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The Value of the Aggregates Industry To America

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Aggregates are essential to maintaining the quality of American life.

During the past 60 years, per capita consumption of aggregates has increased from 3.5 metric tons per year to over 10 tons annually--that is just over 22,000

lbs. for every man, woman and child in America each year!

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Production of aggregates in the U.S. went from about 351 million metric tons in 1940 to approximately 2.9 billion metric tons in 2005 valued at $17 billion. Every state, virtually every Congressional District and 70% of the nation's counties are home to an aggregates operation. Construction of an average size school or hospital requires 15,000 tons of aggregates. Aggregates make up 94% of asphalt and 80% of concrete. Aggregates production accounts for more than half of the non-fuel mining volume in the United States. Only about 1% of the construction aggregates used annually in the United States is imported. Individual crushed stone quarries range in size from operations producing less than 50,000 tons annually to those with production of more than 10 million tons.

Natural aggregates of crushed stone, sand and gravel and supporting industries contribute an annual total of 38 billion dollars to the U.S. economy. In 2005, North Carolina was the eighth largest crushed stone producing state in the United States. There are more than 10,000 construction aggregates operations nationwide and approximately 635 in North Carolina (135 crushed stone, 500 sand and gravel). Proximity to market is critical due to high transportation costs. Most all aggregate produced in North Carolina is used in North Carolina, usually within 50 miles of where it is produced. Over 90 percent of all aggregate is moved by dump truck. Truck haul costs approximately 20 to 25 cents per ton-mile. Some aggregate is moved by railroad and a small amount is moved by barge off the Carolina Coast. Because aggregate is a heavy, low cost per ton product, haul distance largely controls the price of aggregate.

The Aggregates Industry...

producing crushed stone, sand and gravel for economic development and environmental enhancement

North Carolina Aggregates Association

3700 National Drive, Suite 210 Raleigh, NC 27612 919/782-7055 919/782-7060 FAX www.ncaggregates.org

Source:

National Stone, Sand & Gravel Association www.ncaggregates.org

The Aggregate Industry in North Carolina

Aggregates are construction materials of crushed stone, sand and gravel. The single largest market for aggregates is road and street construction, including base and asphalt paving for highways, parking lots and other pavements. One mile of a typical fourlane interstate highway with aggregate base requires about 38,000 tons. Other large markets are portland cement concrete for bridges, pavements and building structures, riprap and erosion control stone, and railroad ballast. About 10 tons of aggregates are required annually for each North Carolina citizen, or about 84 million tons per year. A typical residential subdivision requires about 400 tons of aggregate per home. Approximately 50 percent of all aggregate is used for publicly funded construction projects. Firms in the aggregate industry are vitally concerned with protecting valuable air and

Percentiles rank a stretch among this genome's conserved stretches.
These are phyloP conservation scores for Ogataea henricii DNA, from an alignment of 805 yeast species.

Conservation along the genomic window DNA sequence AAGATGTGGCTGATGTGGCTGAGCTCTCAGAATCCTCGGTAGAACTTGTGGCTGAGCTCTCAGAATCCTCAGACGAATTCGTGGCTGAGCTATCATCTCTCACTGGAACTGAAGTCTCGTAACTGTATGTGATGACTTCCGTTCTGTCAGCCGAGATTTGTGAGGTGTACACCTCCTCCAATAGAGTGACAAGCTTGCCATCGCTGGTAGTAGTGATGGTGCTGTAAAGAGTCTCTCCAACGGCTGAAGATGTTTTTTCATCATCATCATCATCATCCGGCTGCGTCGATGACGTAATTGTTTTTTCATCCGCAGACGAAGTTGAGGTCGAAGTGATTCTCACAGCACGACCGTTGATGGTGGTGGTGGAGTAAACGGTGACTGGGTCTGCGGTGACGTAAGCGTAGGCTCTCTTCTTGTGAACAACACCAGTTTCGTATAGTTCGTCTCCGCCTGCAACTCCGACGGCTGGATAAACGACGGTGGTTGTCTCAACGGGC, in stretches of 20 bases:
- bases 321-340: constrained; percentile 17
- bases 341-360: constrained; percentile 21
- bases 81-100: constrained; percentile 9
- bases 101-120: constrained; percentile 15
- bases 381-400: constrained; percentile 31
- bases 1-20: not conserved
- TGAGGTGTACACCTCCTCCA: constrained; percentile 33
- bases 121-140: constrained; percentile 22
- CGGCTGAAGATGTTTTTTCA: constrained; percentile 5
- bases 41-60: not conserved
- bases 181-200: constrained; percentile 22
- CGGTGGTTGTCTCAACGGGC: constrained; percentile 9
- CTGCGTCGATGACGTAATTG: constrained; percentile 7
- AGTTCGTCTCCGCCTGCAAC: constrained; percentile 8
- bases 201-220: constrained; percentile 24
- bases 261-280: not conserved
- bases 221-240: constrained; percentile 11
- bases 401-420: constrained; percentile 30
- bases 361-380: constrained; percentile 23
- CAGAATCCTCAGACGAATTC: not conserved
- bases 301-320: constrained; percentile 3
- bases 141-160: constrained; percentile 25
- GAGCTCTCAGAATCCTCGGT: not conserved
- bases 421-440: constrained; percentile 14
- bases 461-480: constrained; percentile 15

fields and lakes for a variety of uses including groundwater recharge. Wetlands are often created as a result of mining. The industry is very sensitive and responsive to its need to be a good steward of the environment and a good neighbor in the community.

The Future

water resources. Producers do this in a number of ways. They landscape with trees, shrubs, and grasses to control erosion, provide screens and buffers, and to beautify the quarry area. Water sprayed directly onto the stone during crushing and at other stages keeps the dust down; settling ponds purify this run-off water before it is reused or enters a stream. The North Carolina Mining Act requires all mining operations of one acre or more to obtain a North Carolina Mining permit. The permit is issued for 10 years, however, it may be revoked if all permit conditions are not followed. Many other local and state permits and environmental regulations control the operation of aggregate plants. All sites must be reclaimed before the reclamation bond will be released at the conclusion of mining. Once reclaimed, crushed stone quarries and sand and gravel sites are desirable as water reservoirs or recreational lakes, often with residential subdivisions nearby. Beneficial land uses include wildlife habitat, agricultural A ready supply of crushed stone, sand and gravel is necessary to support future economic development. The biggest concern facing the aggregates industry in coming years is obtaining zoning favorable to the extraction of aggregates. Near urban areas where construction materials are critically needed, it is important to allow appropriate zoning and the necessary permits to assure a continued supply of aggregates. The industry is committed to supplying cost effective construction aggregate materials and to educating the public that aggregates are essential and can be extracted in a responsible, environmentally sound manner.

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